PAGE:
Teaching Honesty to our children
Many parents demand 100% honesty from their children. This is a tricky proposition when we do not demand it of ourselves. In fact, I doubt that it is possible to be 100% honest. More often than not, honesty is a gray area. If we say, “in a minute...” we know that we are generalizing. We do not really mean sixty seconds. For many children, at their discretion, one minute means just that, sixty seconds. “But mom, you said, ‘in a minute’... it’s been three minutes!” This whiny child’s statement is true, but is it really true? What we are talking about here is the spirit of the law of honesty not the letter of the law of honesty.
An important part of building trust is picking your words correctly. I find myself saying, “if all goes well...” a lot when talking to children (and most adults). “If all goes well, I will be at your school at 3:00.” “If all goes well, we can go shoe shopping Saturday afternoon.” This teaches people that I am basically an honest person. This keeps me away from the “YOU SAID!” indignation of the mortally wounded child.
However, on a very subtle note, I do listen carefully for the honesty of life. For example, if I am walking by the bathroom and notice that a damp towel is left on the floor I tend to get involved. “Whose towel?” I call down the hall. “Mine dad, I’ll take care of it in a minute,” an innocent voice responds. I’m not concerned about the “minute” word; I am concerned about my child’s intent to be honest. So, an hour later when I see the towel still drying on the floor my focus changes.
“Ethan (the former innocent) you led me to believe that you were going to take care of the towel.”
“Yeah!” he mumbles. “I was, I’m going right now.”
“After you pick up the towel, come and find me, we have to talk about being honest.”
“I was honest, I’m getting the towel right now!”
Calmly I explain, “This isn’t about the towel, this is about your word. I’m not worried about the towel, I’m worried about your word.”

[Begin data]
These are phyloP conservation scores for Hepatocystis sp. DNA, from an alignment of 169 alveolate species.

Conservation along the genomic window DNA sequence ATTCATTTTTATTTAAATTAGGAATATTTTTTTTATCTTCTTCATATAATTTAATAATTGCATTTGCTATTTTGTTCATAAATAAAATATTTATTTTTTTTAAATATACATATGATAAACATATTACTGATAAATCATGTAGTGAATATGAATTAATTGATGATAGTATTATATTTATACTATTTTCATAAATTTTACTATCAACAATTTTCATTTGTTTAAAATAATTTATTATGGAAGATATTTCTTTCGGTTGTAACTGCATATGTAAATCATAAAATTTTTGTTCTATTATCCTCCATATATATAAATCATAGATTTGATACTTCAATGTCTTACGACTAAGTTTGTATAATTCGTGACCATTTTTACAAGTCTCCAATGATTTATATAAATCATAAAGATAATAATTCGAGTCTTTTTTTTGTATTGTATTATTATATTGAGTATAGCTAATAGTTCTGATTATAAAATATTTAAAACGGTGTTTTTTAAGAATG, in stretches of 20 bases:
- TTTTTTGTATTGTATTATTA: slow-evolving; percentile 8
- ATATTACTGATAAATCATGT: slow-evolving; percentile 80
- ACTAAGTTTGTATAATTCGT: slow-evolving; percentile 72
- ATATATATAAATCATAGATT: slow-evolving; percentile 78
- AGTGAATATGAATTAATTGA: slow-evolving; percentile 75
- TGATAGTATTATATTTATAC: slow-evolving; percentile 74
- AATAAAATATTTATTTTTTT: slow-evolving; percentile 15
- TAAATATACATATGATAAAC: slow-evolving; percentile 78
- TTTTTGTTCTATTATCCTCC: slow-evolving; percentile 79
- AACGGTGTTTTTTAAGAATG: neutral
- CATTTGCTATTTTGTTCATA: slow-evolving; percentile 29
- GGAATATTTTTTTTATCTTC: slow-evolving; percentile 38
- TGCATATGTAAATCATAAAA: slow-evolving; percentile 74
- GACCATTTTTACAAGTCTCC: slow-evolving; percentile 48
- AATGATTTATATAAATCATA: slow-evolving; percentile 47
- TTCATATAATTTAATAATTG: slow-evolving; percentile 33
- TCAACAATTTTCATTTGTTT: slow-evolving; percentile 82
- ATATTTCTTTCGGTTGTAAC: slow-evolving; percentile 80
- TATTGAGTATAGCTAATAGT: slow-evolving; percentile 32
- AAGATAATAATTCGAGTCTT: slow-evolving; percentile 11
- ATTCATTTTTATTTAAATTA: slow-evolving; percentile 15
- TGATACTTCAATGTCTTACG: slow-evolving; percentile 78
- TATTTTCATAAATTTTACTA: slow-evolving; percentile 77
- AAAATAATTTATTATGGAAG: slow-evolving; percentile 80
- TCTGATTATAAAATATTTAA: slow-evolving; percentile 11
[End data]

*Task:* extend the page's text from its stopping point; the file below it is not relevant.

In a few minutes I will, again, explain that I put a lot of faith in his words. That when I get my hug and kiss good night, I really mean the words, “I love you.” when I hear the words, “I love you,” I want to believe them. If a person is willing to deceive me about a nothing towel on the bathroom floor, how can I be sure about really important words such as, “I love you?”
Please note, the towel is an inconvenience. Honesty is a necessity to help your child feel loved and protected.
As parents we need to watch our words carefully. We need to be careful not to teach dishonest behavior. For example, recently a family got into a heated discussion about answering the phone. The voices got loud. It was clear that the issue was not the phone, but rather trust and honesty issues around the phone. In this particular situation, mom had a sister that she didn’t care for. So, she refused to answer the phone in case her sister called. When the sister did call, the children were instructed to tell her, “oh, mom is out...” or “mom is in the bath.” mom was surprised, when I pointed out, that she was teaching her children to lie.
Relationships are built on small moments, if these moments are dishonest, the relationship cannot be stable.
Excerpted from my book: Basic Parenting101: The manual your child should have been born with
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